The U.S. Virgin Islands may have failed to legalize medical marijuana in the past, but one tenacious lawmaker believes he has the power to change naysayers’ minds in 2017.
Senator Positive Nelson, the political force behind the island nation’s 2014 marijuana decriminalization measure, recently told the Virgin Islands Consortium that he plans to reintroduce legislation to the Senate in hopes of finally getting a medical marijuana program on the books.
The lawmaker says that with all of the latest research that has emerged regarding the therapeutic benefits of the cannabis plant, he feels confident that his bill will be well received.
“With the passage of time and the release of more information, more proven research, it will make sense that this Legislature will be more prepared to pass it,” Nelson said.
There is a distinct possibility that the medical marijuana bill will be signed into law, as long as Nelson can persuade his colleagues in the Legislature to sink their teeth into it.
Not only does Governor Kenneth Mapp support this form of legalization, but reports also indicate that he would also be open to establishing a taxed and regulated pot market at some point in the future.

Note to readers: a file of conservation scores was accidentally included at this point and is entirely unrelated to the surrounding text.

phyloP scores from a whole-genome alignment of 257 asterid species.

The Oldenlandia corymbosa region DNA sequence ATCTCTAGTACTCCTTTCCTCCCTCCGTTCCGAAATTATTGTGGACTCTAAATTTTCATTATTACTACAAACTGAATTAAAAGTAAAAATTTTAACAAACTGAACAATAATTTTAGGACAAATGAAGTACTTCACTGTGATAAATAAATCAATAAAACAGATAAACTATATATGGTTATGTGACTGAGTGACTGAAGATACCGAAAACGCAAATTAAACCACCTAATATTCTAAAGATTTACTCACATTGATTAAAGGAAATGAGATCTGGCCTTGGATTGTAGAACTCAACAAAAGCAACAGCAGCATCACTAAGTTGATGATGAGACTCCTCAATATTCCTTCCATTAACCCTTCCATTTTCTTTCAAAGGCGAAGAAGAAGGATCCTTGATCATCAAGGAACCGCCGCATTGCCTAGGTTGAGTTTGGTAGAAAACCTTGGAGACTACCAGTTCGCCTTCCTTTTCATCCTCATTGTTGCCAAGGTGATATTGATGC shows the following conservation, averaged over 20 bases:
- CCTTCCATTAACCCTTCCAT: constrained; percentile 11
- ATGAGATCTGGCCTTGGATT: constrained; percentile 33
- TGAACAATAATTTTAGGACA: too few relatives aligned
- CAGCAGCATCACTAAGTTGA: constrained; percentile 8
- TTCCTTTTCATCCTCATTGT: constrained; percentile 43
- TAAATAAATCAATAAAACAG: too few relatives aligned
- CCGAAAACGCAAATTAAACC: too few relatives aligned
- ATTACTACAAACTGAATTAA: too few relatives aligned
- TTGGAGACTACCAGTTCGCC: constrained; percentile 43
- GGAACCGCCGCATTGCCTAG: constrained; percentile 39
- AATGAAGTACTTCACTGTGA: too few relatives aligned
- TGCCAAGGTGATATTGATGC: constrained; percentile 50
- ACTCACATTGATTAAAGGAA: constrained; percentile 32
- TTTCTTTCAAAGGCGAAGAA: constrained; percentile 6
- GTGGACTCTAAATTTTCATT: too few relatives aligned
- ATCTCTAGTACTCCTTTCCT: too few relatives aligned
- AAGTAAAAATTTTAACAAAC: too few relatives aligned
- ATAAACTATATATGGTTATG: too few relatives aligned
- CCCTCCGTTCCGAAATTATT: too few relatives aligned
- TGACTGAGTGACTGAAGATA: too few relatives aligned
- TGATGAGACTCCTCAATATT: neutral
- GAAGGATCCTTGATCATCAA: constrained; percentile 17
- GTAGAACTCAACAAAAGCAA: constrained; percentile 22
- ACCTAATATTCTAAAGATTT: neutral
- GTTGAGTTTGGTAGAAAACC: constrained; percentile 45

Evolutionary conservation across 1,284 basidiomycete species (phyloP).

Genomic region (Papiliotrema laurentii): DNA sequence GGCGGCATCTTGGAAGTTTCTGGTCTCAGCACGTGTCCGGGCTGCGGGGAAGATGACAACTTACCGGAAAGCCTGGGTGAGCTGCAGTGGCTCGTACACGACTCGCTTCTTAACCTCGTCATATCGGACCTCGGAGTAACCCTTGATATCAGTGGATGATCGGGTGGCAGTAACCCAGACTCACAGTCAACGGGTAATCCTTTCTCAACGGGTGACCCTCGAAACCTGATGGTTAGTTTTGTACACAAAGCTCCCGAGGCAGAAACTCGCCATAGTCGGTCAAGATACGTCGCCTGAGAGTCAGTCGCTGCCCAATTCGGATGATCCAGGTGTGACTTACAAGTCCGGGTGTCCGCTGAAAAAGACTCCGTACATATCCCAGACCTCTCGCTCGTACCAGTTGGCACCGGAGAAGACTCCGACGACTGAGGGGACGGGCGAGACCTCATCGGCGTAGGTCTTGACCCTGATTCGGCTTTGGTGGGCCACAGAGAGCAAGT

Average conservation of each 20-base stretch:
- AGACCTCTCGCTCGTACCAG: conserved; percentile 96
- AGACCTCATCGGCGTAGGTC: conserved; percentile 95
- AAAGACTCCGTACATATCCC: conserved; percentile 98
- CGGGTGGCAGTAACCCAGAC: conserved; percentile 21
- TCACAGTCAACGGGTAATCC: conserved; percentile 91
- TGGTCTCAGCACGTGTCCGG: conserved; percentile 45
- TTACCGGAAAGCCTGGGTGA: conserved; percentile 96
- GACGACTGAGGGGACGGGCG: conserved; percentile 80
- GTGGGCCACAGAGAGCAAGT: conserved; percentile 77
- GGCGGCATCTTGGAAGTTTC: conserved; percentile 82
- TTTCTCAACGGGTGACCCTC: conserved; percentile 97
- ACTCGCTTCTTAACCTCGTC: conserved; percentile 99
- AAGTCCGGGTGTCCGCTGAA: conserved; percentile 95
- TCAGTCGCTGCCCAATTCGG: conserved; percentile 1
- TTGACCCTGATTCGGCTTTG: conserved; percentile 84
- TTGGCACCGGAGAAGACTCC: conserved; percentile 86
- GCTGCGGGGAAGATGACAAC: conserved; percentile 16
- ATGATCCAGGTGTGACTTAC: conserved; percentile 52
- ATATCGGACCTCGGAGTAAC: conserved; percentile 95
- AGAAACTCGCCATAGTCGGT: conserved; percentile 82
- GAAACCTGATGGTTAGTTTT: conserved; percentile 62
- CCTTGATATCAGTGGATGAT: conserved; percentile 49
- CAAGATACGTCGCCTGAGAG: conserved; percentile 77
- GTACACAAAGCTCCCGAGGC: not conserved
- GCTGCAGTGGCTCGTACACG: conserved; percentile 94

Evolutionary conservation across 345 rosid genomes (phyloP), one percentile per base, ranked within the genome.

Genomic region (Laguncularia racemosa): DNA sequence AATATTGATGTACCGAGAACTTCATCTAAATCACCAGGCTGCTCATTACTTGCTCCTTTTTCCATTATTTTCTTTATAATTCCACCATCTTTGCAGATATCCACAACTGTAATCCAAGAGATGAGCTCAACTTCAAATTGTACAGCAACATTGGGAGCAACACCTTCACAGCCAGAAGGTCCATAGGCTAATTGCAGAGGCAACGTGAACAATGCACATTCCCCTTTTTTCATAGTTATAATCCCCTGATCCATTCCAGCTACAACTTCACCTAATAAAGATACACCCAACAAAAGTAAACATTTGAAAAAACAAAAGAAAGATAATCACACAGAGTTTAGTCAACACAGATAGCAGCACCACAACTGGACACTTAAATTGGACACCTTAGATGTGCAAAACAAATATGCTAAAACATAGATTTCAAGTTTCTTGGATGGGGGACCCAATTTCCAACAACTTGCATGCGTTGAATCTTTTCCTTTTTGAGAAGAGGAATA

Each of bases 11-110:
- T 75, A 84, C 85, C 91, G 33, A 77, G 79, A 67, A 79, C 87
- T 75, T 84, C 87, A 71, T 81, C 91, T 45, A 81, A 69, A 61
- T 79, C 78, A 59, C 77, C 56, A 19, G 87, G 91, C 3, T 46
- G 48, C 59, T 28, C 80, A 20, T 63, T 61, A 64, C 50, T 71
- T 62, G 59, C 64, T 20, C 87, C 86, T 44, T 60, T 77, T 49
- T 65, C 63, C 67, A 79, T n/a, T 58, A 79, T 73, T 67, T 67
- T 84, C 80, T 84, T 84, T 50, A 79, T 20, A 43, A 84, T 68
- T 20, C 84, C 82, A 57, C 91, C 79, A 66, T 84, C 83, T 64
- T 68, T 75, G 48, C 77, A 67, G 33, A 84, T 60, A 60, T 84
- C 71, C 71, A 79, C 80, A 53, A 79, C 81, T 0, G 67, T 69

Yet, while Governor Mapp has said he would give Nelson’s bill the same consideration as another measure than crosses his desk, he is apparently concerned about some of the regulatory affairs. He wants to ensure the territory’s medical marijuana program is backed by a solid plan before gracing it with his signature.
Although there is still some concern about a potential federal marijuana crackdown at the hands of U.S. Attorney General Jeff Sessions, Senator Nelson says he is not at all worried.
“America is not going to go backwards on their policy,” he said. “The Jeff Sessions talk is just that, talk. What they’ve already seen is the billions of dollars that marijuana has made. America is a capitalistic nation, as we know. Republicans are about the money. The only thing Trump is really venting about is anything that was done under the Obama Administration. But the truth of the matter is America is not going to let this president or any future president roll back on [marijuana].”
A recent poll conducted by the Consortium found that the majority of U.S. Virgin Island residents support the legalization of marijuana.